Remember when Earwax Cafe in Wicker Park used to rent movies? I think they all ended up in four or five plastic tubs, at the flea market.
At a booth that had primarily comic book related stuff, I see… the same robot I saw, earlier in the morning. I asked for the price, and the guy told me $10. I asked him if it was something he brought, or something he had found here… and he told me it was something he brought.
Honestly, the guy was pretty straight with me and seemed to be on the up and up. But I could have sworn this was the same robot from a few rows over.
Lots and lots of machine guns.
Quite possibly the best salt and pepper shakers ever made.
Bedroom Ashtray: For Hot butts Only.
As the morning wore on, more and more people started to show up.
I didn’t catch it on film, but every once in a while… a huge plane would descend overhead. We were fairly close to O’Hare, and once in a while a big jumbo plane would look like it was landing nearby.
More people, more sun. Liz and I were both pretty covered in sweat by the time we left.
Awesome shark cookie jar, with some killer teeth. Wait… what’s that next to the cookie jar?
Oh, it’s just postcards of Hitler and Stalin. Naturally.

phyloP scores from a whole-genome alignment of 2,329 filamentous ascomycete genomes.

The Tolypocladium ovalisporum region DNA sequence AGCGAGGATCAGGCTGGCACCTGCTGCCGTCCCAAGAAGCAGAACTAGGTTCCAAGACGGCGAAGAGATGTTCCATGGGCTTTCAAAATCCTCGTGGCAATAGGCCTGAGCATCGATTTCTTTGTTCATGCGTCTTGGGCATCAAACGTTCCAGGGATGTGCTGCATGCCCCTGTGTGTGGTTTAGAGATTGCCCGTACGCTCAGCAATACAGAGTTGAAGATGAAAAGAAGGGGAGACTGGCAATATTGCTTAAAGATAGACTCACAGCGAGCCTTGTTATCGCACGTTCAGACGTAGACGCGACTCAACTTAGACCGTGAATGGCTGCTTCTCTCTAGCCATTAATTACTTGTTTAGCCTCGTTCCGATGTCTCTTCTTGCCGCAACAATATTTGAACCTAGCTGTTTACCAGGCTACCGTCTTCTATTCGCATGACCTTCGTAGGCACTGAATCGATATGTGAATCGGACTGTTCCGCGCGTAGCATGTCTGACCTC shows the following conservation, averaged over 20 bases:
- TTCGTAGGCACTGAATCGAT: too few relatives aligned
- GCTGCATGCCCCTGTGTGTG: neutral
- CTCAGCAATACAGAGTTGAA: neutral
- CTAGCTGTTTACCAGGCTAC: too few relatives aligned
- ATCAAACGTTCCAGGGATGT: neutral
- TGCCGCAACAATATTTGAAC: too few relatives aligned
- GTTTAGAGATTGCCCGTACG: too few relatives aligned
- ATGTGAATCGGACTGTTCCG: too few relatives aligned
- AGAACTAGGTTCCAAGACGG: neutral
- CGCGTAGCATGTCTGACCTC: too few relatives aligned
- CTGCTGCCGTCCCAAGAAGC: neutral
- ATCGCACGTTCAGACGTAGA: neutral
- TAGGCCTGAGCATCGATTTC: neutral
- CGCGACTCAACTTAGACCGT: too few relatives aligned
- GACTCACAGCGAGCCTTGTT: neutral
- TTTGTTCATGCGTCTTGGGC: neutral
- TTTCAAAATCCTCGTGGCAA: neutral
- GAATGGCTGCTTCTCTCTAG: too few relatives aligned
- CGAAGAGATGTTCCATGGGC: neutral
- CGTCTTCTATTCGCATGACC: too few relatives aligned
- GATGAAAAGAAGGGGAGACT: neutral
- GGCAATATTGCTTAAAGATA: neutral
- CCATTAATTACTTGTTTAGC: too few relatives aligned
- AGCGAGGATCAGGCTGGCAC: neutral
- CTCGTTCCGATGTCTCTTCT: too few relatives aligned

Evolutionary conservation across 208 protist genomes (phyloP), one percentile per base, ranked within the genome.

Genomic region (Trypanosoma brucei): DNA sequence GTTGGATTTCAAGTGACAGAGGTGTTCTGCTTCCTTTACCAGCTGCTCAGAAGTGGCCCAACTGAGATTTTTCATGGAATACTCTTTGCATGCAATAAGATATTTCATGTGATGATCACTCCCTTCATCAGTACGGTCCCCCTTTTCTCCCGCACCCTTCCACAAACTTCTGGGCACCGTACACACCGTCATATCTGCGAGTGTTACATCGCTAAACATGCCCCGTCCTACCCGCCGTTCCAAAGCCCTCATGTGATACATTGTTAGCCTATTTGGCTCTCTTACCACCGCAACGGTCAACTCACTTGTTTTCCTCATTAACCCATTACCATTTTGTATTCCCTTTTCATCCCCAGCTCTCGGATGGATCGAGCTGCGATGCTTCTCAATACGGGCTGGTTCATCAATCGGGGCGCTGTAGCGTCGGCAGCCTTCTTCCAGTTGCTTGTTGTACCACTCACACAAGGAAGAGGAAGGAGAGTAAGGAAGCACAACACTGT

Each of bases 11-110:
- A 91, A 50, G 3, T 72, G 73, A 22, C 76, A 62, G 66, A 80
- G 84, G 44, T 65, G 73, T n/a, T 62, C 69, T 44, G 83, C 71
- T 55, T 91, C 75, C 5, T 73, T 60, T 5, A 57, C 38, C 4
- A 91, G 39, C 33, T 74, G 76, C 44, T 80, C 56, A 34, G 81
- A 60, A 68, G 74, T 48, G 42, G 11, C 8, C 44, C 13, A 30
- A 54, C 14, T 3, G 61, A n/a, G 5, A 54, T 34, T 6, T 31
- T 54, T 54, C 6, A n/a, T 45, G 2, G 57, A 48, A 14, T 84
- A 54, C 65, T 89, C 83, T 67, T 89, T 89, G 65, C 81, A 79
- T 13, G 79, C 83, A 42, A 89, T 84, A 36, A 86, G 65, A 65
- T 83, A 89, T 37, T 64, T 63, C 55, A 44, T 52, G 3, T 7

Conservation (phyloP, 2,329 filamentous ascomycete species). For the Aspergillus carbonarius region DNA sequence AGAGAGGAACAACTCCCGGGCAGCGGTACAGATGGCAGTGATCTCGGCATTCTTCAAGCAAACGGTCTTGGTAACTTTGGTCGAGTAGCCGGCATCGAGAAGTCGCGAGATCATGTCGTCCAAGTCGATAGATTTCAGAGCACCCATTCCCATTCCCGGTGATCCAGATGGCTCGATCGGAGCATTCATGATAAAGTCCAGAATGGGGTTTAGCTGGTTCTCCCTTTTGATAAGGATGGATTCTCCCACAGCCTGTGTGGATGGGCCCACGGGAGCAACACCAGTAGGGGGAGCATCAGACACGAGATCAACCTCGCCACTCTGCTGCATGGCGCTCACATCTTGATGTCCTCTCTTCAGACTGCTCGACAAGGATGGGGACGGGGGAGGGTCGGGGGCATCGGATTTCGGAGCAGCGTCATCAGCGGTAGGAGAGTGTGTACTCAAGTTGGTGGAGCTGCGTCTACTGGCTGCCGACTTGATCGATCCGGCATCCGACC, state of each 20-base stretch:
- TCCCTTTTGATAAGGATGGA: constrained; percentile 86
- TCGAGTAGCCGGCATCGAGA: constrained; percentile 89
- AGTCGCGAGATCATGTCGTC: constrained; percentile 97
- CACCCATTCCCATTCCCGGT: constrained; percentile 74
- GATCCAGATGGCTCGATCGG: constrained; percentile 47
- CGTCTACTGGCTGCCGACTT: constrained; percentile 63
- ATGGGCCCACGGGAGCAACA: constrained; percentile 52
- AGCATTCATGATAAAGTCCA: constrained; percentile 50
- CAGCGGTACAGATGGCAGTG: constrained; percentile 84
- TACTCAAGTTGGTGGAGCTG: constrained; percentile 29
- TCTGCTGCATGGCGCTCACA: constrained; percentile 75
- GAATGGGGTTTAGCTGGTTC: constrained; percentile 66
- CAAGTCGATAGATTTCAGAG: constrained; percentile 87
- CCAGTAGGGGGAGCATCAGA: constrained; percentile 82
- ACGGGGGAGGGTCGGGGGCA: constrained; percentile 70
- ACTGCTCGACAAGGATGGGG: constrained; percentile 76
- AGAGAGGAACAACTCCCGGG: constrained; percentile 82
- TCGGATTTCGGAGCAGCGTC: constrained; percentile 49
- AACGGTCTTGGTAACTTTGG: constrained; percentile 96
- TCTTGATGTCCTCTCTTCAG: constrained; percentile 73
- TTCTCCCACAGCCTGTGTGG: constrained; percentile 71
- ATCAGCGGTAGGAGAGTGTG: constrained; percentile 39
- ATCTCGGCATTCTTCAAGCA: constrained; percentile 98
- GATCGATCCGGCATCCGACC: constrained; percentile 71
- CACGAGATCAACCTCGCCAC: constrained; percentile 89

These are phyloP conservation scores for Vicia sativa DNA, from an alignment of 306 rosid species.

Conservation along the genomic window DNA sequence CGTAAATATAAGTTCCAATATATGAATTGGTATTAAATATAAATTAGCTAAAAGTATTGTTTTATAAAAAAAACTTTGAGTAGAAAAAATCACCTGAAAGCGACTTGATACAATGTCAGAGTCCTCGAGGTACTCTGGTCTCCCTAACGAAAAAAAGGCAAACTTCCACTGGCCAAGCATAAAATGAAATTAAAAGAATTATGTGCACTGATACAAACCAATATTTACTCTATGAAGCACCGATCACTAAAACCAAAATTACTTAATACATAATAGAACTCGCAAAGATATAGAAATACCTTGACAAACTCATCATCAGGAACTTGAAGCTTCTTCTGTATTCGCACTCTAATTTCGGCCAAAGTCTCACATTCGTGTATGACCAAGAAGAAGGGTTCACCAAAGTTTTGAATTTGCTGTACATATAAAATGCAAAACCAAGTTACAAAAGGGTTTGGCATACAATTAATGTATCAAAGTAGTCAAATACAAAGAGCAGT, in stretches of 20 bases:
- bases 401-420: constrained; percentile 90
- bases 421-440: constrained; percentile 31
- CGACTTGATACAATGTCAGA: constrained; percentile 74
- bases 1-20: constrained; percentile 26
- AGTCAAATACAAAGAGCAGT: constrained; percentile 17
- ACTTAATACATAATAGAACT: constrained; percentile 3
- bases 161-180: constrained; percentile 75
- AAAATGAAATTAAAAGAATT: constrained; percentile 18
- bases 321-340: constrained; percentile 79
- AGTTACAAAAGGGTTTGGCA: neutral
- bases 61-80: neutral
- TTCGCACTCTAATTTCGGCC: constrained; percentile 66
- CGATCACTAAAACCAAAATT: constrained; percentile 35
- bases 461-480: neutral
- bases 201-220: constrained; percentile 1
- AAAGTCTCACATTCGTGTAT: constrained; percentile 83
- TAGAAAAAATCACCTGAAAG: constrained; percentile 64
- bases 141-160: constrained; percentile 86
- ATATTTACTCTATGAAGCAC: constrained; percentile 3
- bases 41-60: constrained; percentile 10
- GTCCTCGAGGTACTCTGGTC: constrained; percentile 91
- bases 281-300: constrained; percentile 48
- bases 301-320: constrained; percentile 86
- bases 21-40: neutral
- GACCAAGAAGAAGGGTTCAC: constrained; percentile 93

Death was for sale: $25.
This was my one big find. I saw some large boxes of photographs at a booth, and started sorting through them. I asked the guy if he would be willing to sell me the whole box, and he started by asking $100 for two large boxes. I paused and asked about just one box (the smaller one). I offered $30, and he kind of balked a bit.
The guy seemed a little shy, and mumbled a lot – never really looked me in the eye. He pushed for $50, and mentioned how many negatives there were in the box. I offered $40, and told him he could keep all the negatives. He countered with $45, but I was pretty maxed at $40 (it was all I had). After a little deliberating, he agreed and we sorted through the box together. He kept all the negatives, I kept all the pictures.